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Date:   Mon, 18 Feb 2019 17:56:25 +0000
From:   Will Deacon <will.deacon@....com>
To:     Arnd Bergmann <arnd@...db.de>
Cc:     linux-arch <linux-arch@...r.kernel.org>,
        Linux Kernel Mailing List <linux-kernel@...r.kernel.org>,
        "Paul E. McKenney" <paulmck@...ux.ibm.com>,
        Benjamin Herrenschmidt <benh@...nel.crashing.org>,
        Peter Zijlstra <peterz@...radead.org>,
        Andrea Parri <andrea.parri@...rulasolutions.com>,
        Daniel Lustig <dlustig@...dia.com>,
        David Howells <dhowells@...hat.com>,
        Alan Stern <stern@...land.harvard.edu>,
        Linus Torvalds <torvalds@...ux-foundation.org>
Subject: Re: [RFC PATCH] docs/memory-barriers.txt: Rewrite "KERNEL I/O
 BARRIER EFFECTS" section

On Mon, Feb 18, 2019 at 05:59:13PM +0100, Arnd Bergmann wrote:
> On Mon, Feb 18, 2019 at 5:30 PM Will Deacon <will.deacon@....com> wrote:
> >
> > On Tue, Feb 12, 2019 at 02:03:04PM +0100, Arnd Bergmann wrote:
> > > On Mon, Feb 11, 2019 at 6:29 PM Will Deacon <will.deacon@....com> wrote:
> > >
> > > > +     __iomem pointers obtained with non-default attributes (e.g. those returned
> > > > +     by ioremap_wc()) are unlikely to provide many of these guarantees. If
> > > > +     ordering is required for such mappings, then the mandatory barriers should
> > > > +     be used in conjunction with the _relaxed() accessors defined below.
> > >
> > > I wonder if we are even able to guarantee consistent behavior across
> > > architectures
> > > in the last case here (wc mapping with relaxed accessors and barriers).
> > >
> > > Fortunately, there are only five implementations that actually differ from
> > > ioremap_nocache(): arm32, arm64, ppc32, ppc64 and x86 (both 32/64), so
> > > that is something we can probably figure out between the people on Cc.
> >
> ...
> > > The problem with recommending *_relaxed() + barrier() is that it ends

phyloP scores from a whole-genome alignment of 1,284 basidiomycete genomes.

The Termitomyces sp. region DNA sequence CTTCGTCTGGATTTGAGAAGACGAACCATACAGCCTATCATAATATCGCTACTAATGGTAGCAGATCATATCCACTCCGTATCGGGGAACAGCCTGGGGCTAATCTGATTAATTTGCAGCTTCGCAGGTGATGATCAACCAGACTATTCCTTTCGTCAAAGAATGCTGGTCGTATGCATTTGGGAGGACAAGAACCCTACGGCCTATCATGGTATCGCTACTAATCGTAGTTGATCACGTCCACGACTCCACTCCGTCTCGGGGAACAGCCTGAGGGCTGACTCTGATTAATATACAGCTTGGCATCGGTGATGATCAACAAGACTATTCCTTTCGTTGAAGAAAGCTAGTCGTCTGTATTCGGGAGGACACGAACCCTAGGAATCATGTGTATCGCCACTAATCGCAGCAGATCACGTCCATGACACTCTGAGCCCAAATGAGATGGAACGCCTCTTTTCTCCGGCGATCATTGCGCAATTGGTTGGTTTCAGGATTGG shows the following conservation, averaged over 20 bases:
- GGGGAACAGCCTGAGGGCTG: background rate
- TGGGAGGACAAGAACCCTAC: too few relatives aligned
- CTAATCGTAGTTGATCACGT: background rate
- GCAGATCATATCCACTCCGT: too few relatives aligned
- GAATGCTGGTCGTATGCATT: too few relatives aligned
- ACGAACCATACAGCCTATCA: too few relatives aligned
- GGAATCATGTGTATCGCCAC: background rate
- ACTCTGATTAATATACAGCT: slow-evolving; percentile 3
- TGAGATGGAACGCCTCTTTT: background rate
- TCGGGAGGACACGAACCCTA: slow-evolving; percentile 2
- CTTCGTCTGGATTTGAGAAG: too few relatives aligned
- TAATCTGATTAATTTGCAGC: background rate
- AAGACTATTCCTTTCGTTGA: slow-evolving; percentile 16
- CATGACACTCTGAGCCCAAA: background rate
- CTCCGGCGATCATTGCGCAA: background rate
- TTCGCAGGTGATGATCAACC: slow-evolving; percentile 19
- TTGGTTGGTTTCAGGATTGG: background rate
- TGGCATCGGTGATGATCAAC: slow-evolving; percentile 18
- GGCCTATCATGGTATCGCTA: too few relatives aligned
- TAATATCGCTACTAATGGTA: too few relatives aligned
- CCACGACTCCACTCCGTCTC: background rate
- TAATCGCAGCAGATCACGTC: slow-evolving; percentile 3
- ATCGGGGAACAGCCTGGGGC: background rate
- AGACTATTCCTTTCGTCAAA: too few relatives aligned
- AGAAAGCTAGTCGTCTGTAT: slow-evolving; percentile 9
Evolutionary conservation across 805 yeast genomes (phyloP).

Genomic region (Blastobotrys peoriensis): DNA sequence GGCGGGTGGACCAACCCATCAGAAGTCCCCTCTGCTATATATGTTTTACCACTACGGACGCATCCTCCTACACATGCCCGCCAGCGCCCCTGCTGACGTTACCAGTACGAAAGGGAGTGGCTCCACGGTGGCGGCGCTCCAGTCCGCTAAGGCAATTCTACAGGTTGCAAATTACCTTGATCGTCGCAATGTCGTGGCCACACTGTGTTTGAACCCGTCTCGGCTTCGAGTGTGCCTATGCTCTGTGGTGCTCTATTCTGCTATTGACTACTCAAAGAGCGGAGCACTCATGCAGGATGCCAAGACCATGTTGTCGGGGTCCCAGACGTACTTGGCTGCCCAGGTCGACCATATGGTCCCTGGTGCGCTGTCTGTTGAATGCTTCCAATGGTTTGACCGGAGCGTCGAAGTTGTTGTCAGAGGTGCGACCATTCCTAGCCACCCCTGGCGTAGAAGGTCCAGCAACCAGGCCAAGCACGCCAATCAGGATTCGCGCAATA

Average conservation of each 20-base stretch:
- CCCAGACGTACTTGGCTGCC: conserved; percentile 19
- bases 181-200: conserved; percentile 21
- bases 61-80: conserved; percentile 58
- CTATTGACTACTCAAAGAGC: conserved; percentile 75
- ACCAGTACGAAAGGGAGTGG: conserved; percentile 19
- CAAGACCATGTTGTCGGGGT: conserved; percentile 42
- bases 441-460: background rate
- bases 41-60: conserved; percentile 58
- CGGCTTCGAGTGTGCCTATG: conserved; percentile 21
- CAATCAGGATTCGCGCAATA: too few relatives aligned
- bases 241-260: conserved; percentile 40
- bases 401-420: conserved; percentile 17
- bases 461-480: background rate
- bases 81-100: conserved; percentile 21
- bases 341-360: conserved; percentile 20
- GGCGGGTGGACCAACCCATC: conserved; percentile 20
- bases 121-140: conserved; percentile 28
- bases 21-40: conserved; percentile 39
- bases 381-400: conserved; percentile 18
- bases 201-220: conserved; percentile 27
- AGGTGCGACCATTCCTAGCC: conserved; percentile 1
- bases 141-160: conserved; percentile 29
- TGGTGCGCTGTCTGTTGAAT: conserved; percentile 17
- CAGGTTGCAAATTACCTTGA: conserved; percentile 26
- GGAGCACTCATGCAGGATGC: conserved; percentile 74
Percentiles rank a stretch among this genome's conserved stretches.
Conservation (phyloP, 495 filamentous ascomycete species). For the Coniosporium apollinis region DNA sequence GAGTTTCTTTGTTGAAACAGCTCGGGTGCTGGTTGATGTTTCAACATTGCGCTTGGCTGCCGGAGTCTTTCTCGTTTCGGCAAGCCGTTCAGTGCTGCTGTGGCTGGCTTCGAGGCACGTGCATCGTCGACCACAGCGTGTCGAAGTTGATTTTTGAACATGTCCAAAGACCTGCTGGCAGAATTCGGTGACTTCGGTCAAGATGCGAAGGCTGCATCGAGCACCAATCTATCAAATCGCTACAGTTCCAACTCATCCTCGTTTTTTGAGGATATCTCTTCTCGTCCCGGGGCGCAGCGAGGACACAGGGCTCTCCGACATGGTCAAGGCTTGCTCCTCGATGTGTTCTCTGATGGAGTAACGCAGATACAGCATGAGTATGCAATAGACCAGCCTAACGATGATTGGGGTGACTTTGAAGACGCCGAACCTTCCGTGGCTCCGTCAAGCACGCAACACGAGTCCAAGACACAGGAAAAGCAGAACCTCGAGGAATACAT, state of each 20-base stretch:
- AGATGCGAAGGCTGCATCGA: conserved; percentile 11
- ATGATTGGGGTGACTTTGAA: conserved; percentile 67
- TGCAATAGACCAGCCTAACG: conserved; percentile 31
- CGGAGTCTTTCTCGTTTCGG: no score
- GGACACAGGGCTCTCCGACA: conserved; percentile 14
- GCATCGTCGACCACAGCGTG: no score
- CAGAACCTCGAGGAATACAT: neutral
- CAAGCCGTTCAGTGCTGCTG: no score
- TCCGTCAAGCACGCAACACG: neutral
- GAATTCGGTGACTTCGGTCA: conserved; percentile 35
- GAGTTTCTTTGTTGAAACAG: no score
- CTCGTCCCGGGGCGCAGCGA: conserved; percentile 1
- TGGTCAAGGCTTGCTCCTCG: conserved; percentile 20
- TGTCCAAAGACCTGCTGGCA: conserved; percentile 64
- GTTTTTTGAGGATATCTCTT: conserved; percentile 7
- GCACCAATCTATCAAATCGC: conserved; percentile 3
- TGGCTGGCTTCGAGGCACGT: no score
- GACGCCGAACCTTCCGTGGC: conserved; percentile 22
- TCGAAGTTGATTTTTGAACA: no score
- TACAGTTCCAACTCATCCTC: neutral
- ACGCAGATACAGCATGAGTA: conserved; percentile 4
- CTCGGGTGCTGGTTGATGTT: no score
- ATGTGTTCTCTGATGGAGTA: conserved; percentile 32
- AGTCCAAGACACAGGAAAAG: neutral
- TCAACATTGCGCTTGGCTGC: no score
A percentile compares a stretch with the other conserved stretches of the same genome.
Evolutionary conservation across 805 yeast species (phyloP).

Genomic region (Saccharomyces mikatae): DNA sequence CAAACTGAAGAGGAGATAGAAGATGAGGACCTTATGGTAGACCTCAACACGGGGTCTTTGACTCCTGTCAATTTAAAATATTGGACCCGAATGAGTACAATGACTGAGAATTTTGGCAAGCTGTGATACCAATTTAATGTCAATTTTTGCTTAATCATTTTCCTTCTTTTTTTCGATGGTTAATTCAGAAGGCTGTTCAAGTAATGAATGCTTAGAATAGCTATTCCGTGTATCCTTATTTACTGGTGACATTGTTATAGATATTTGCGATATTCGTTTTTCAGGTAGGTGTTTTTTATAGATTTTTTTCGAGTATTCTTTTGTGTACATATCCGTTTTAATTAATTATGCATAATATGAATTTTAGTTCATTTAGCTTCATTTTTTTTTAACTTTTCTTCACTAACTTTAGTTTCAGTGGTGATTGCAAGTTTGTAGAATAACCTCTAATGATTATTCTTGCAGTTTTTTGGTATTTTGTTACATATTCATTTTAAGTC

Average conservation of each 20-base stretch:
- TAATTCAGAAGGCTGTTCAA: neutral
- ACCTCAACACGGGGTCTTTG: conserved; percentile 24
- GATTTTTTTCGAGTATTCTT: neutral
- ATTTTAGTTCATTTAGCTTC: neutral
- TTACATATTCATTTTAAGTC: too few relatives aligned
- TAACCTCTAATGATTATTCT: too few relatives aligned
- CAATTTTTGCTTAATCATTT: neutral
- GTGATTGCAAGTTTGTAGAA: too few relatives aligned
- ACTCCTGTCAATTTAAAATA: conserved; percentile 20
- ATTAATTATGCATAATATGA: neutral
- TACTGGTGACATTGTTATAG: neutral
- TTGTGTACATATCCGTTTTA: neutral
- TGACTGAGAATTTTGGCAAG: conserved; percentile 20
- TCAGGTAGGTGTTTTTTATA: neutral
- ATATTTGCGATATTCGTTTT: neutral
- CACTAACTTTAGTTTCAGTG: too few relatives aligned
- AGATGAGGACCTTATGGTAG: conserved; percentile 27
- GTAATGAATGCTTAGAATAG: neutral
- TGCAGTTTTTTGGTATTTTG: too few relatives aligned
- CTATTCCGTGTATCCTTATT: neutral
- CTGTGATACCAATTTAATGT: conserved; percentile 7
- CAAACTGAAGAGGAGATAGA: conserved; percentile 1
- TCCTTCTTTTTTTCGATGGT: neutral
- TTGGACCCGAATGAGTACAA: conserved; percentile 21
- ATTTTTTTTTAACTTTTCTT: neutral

> > > up being more expensive than the non-relaxed accessors whenever
> > > _relaxed() implies the barrier already (true on most architectures other
> > > than arm).
> > >
> > > ioremap_wc() in turn is used almost exclusively to map RAM behind
> > > a bus, (typically for frame buffers) and we may be better off not
> > > assuming any particular MMIO barrier semantics for it at all, but possibly
> > > audit the few uses that are not frame buffers.
> >
> > Right, my expectation is actually that you very rarely need ordering
> > guarantees for wc mappings, and so saying "relaxed + mandatory barriers"
> > is the best thing to say for portable driver code. I'm deliberately /not/
> > trying to enumerate arch or device-specific behaviours.
> 
> That's fine, my worry is more that you are already saying too much
> by describing a behavior for ioremap_wc+relaxed+barrier that is
> neither a good idea or guaranteed to do what you describe.

I could drop the mention of relaxed accessors here for now, if you like?
For example:

  "__iomem pointers obtained with non-default attributes (e.g. those returned
   by ioremap_wc()) are unlikely to provide many of these guarantees. If
   ordering is required for such mappings, then the mandatory barriers should
   be used."

which we could flesh out if/when we have a notion of the portable semantics.

> > > >   (*) ioreadX(), iowriteX()
> > > >
> > > >       These will perform appropriately for the type of access they're actually
> > > >       doing, be it inX()/outX() or readX()/writeX().
> > >
> > > This probably needs clarification as well then: On architectures that
> > > have a stronger barrier after outX() than writeX() but that use memory
> > > mapped access for both, the statement is currently not true. We could
> > > either strengthen the requirement by requiring CONFIG_GENERIC_IOMAP
> > > on such architectures, or we could document the current behavior
> > > as intentional and explicitly not allow iowriteX() on I/O ports to be posted.
> >
> > At least on arm and arm64, the heavy barrier in outX() is *before* the I/O
> > access, and so it does nothing to prevent the access from being posted. It
> > looks like the asm-generic/io.h behaviour is the same in the case that none
> > of the __io_* barriers are provided by the architecture.
> >
> > Do you think this is something we actually need to strengthen, or are
> > drivers that rely on this going to be x86-specific anyway?
> 
> I would say we should strengthen the behavior of outX() where possible.
> I don't know if arm64 actually has a way of doing that, my understanding
> earlier was that the AXI bus was already posted, so there is not much
> you can do here to define __io_paw() in a way that will prevent posted
> writes.

If we could map I/O space using different page table attributes (probably by
hacking pci_remap_iospace() ?) then we could disable the
early-write-acknowledge hint and implement __io_paw() as a completion
barrier, although it would be at the mercy of the system as to whether or
not that requires a response from the RC.

I would still prefer to document the weaker semantics as the portable
interface, unless there are portable drivers relying on this today (which
would imply that it's widely supported by other architectures).

Will

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